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Gombe Stream National Park
is a pretty little conservation area on the north-east shore of Lake Tanganyika in the western
region of Tanzania
First protected in 1943 and upgraded to national park status as early as 1965, Gombe is a 20km boat ride north of the frontier town of Kigoma and covers an area of just 25 square kilometres of largely forested mountains slopes above the lake.
The place is best known for its population of around 100 chimpanzees, some of which have been habituated and can be observed at close range. It is the location for British primatologist Jane Goodall's original research during the 1980's, which first brought the plight of chimpanzees to the attention of the world.
The main negative with Gombe Stream is that it is that the park is too small. The natural landscape has been encroached upon from every direction, accelerated in the 1990's by refugees pouring out of Rwanda
following the genocide.
We have heard it said that the chimpanzee behaviour here has become worryingly disturbed and there is now barely enough land to sustain a viable natural chimpanzee population. We remember one evening in Kigoma during 2004 when one researcher literally wept to us over a beer one night ... "the chimps are dying, Gombe is dying". These days The Goodall Institute seems to have departed for good and we have been unable to get any comment from them.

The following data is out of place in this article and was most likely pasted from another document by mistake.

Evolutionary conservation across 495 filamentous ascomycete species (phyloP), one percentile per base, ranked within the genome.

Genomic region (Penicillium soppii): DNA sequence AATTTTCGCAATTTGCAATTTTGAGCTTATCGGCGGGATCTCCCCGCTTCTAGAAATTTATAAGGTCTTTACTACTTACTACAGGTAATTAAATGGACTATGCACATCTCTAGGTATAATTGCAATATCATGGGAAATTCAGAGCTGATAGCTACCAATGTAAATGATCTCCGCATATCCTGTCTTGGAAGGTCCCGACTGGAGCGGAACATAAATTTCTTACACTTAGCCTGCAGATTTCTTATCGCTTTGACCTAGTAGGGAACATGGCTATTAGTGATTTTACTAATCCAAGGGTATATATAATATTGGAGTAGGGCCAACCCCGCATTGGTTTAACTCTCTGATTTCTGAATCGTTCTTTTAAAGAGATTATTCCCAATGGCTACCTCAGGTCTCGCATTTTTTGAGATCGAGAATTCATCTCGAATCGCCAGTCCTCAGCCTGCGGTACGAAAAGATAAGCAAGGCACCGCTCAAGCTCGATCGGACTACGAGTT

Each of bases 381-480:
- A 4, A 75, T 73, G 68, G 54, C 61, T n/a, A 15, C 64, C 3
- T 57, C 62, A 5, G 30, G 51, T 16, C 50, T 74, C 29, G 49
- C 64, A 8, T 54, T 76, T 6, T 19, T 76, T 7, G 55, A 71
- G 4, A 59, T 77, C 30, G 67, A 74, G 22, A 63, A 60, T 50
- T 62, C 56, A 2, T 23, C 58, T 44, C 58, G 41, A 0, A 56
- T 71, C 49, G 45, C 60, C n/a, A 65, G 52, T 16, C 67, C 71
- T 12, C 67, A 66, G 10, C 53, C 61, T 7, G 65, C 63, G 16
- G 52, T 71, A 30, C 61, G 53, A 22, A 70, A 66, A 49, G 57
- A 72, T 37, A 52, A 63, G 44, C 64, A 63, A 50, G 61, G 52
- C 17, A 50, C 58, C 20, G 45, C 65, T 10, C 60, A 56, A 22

On a more practical level, the park remains relatively difficult to access, with a scheduled flight from Dar es Salaam to Kigoma, followed by a long boat journey up the lake. Often at least one night is needed in Kigoma along the way.
The park also contains relatively moderate accommodation options.
Many years ago we used to regularly include Gombe Stream into safaris, but between 2003 and 2007 we swung almost entirely over to the Mahale Mountains
, which has a much larger and more sustainable chimpanzee population, much better lodges and much easier access.
Gombe Stream most often visited by intrepid backpackers on their way through this relatively remote region, who cannot afford the longer boat journey to Mahale.